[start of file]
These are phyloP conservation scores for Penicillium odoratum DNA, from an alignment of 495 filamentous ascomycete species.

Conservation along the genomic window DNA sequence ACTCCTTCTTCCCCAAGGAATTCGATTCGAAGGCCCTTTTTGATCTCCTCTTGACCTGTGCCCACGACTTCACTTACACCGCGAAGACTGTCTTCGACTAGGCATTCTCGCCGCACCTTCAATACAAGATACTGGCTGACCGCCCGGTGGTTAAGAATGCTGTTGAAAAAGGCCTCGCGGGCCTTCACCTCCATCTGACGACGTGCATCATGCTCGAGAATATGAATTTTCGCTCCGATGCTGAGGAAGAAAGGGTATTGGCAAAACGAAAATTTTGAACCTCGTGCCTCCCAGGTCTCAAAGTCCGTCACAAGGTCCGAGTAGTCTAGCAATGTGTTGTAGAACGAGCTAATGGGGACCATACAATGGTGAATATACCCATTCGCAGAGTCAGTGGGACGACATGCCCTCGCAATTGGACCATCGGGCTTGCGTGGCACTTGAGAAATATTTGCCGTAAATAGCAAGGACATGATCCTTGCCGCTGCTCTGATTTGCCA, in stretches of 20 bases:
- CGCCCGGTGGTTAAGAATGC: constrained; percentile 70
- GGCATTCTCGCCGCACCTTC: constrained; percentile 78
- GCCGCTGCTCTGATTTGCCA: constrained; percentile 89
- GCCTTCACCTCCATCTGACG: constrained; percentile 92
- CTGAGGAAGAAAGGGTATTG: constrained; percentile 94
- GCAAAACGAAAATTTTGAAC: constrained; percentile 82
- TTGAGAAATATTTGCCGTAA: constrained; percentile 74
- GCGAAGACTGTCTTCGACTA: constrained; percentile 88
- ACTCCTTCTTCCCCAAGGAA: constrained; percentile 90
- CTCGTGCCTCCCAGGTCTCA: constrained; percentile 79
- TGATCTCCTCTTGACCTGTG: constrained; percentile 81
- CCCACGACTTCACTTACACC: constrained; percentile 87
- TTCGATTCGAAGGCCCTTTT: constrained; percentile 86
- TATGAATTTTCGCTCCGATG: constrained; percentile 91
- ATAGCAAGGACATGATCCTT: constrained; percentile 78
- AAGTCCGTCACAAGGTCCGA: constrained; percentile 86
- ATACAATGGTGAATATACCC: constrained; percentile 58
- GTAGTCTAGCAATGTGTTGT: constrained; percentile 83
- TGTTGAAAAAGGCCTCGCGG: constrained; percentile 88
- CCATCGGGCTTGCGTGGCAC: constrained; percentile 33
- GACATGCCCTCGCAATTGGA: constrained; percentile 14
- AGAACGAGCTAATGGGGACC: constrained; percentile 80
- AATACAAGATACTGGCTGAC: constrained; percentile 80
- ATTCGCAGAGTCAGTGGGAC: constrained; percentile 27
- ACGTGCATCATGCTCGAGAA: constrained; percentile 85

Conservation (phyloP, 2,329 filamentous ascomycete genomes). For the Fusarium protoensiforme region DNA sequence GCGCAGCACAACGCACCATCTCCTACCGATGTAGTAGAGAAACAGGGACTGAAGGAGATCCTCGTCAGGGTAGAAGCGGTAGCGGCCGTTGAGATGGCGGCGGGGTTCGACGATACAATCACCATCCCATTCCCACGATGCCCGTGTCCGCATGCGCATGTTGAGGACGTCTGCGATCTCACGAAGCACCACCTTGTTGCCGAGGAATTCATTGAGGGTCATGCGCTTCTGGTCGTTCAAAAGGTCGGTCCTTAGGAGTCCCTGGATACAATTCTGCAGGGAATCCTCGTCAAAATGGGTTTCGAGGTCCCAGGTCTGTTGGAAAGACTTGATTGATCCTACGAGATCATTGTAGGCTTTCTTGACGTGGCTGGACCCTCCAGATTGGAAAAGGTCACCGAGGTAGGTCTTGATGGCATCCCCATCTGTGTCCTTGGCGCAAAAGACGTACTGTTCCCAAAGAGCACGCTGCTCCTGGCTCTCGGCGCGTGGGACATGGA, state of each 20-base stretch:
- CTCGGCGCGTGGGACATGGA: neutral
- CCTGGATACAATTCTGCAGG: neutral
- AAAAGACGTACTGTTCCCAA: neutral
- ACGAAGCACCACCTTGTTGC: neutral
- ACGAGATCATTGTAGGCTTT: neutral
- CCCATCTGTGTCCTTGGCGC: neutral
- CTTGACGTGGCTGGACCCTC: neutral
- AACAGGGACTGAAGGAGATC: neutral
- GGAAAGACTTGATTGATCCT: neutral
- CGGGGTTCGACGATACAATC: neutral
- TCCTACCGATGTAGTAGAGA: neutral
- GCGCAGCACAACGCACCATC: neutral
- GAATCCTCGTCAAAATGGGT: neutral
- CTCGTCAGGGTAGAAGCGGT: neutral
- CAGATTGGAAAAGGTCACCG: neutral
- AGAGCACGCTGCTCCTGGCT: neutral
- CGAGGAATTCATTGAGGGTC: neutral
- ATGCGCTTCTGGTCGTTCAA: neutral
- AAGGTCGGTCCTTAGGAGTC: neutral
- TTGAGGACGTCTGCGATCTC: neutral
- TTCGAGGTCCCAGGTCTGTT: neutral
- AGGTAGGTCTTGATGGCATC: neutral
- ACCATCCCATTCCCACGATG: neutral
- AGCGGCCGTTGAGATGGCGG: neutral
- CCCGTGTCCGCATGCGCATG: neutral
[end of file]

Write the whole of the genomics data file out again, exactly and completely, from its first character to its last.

These are phyloP conservation scores for Penicillium odoratum DNA, from an alignment of 495 filamentous ascomycete species.

Conservation along the genomic window DNA sequence ACTCCTTCTTCCCCAAGGAATTCGATTCGAAGGCCCTTTTTGATCTCCTCTTGACCTGTGCCCACGACTTCACTTACACCGCGAAGACTGTCTTCGACTAGGCATTCTCGCCGCACCTTCAATACAAGATACTGGCTGACCGCCCGGTGGTTAAGAATGCTGTTGAAAAAGGCCTCGCGGGCCTTCACCTCCATCTGACGACGTGCATCATGCTCGAGAATATGAATTTTCGCTCCGATGCTGAGGAAGAAAGGGTATTGGCAAAACGAAAATTTTGAACCTCGTGCCTCCCAGGTCTCAAAGTCCGTCACAAGGTCCGAGTAGTCTAGCAATGTGTTGTAGAACGAGCTAATGGGGACCATACAATGGTGAATATACCCATTCGCAGAGTCAGTGGGACGACATGCCCTCGCAATTGGACCATCGGGCTTGCGTGGCACTTGAGAAATATTTGCCGTAAATAGCAAGGACATGATCCTTGCCGCTGCTCTGATTTGCCA, in stretches of 20 bases:
- CGCCCGGTGGTTAAGAATGC: constrained; percentile 70
- GGCATTCTCGCCGCACCTTC: constrained; percentile 78
- GCCGCTGCTCTGATTTGCCA: constrained; percentile 89
- GCCTTCACCTCCATCTGACG: constrained; percentile 92
- CTGAGGAAGAAAGGGTATTG: constrained; percentile 94
- GCAAAACGAAAATTTTGAAC: constrained; percentile 82
- TTGAGAAATATTTGCCGTAA: constrained; percentile 74
- GCGAAGACTGTCTTCGACTA: constrained; percentile 88
- ACTCCTTCTTCCCCAAGGAA: constrained; percentile 90
- CTCGTGCCTCCCAGGTCTCA: constrained; percentile 79
- TGATCTCCTCTTGACCTGTG: constrained; percentile 81
- CCCACGACTTCACTTACACC: constrained; percentile 87
- TTCGATTCGAAGGCCCTTTT: constrained; percentile 86
- TATGAATTTTCGCTCCGATG: constrained; percentile 91
- ATAGCAAGGACATGATCCTT: constrained; percentile 78
- AAGTCCGTCACAAGGTCCGA: constrained; percentile 86
- ATACAATGGTGAATATACCC: constrained; percentile 58
- GTAGTCTAGCAATGTGTTGT: constrained; percentile 83
- TGTTGAAAAAGGCCTCGCGG: constrained; percentile 88
- CCATCGGGCTTGCGTGGCAC: constrained; percentile 33
- GACATGCCCTCGCAATTGGA: constrained; percentile 14
- AGAACGAGCTAATGGGGACC: constrained; percentile 80
- AATACAAGATACTGGCTGAC: constrained; percentile 80
- ATTCGCAGAGTCAGTGGGAC: constrained; percentile 27
- ACGTGCATCATGCTCGAGAA: constrained; percentile 85

Conservation (phyloP, 2,329 filamentous ascomycete genomes). For the Fusarium protoensiforme region DNA sequence GCGCAGCACAACGCACCATCTCCTACCGATGTAGTAGAGAAACAGGGACTGAAGGAGATCCTCGTCAGGGTAGAAGCGGTAGCGGCCGTTGAGATGGCGGCGGGGTTCGACGATACAATCACCATCCCATTCCCACGATGCCCGTGTCCGCATGCGCATGTTGAGGACGTCTGCGATCTCACGAAGCACCACCTTGTTGCCGAGGAATTCATTGAGGGTCATGCGCTTCTGGTCGTTCAAAAGGTCGGTCCTTAGGAGTCCCTGGATACAATTCTGCAGGGAATCCTCGTCAAAATGGGTTTCGAGGTCCCAGGTCTGTTGGAAAGACTTGATTGATCCTACGAGATCATTGTAGGCTTTCTTGACGTGGCTGGACCCTCCAGATTGGAAAAGGTCACCGAGGTAGGTCTTGATGGCATCCCCATCTGTGTCCTTGGCGCAAAAGACGTACTGTTCCCAAAGAGCACGCTGCTCCTGGCTCTCGGCGCGTGGGACATGGA, state of each 20-base stretch:
- CTCGGCGCGTGGGACATGGA: neutral
- CCTGGATACAATTCTGCAGG: neutral
- AAAAGACGTACTGTTCCCAA: neutral
- ACGAAGCACCACCTTGTTGC: neutral
- ACGAGATCATTGTAGGCTTT: neutral
- CCCATCTGTGTCCTTGGCGC: neutral
- CTTGACGTGGCTGGACCCTC: neutral
- AACAGGGACTGAAGGAGATC: neutral
- GGAAAGACTTGATTGATCCT: neutral
- CGGGGTTCGACGATACAATC: neutral
- TCCTACCGATGTAGTAGAGA: neutral
- GCGCAGCACAACGCACCATC: neutral
- GAATCCTCGTCAAAATGGGT: neutral
- CTCGTCAGGGTAGAAGCGGT: neutral
- CAGATTGGAAAAGGTCACCG: neutral
- AGAGCACGCTGCTCCTGGCT: neutral
- CGAGGAATTCATTGAGGGTC: neutral
- ATGCGCTTCTGGTCGTTCAA: neutral
- AAGGTCGGTCCTTAGGAGTC: neutral
- TTGAGGACGTCTGCGATCTC: neutral
- TTCGAGGTCCCAGGTCTGTT: neutral
- AGGTAGGTCTTGATGGCATC: neutral
- ACCATCCCATTCCCACGATG: neutral
- AGCGGCCGTTGAGATGGCGG: neutral
- CCCGTGTCCGCATGCGCATG: neutral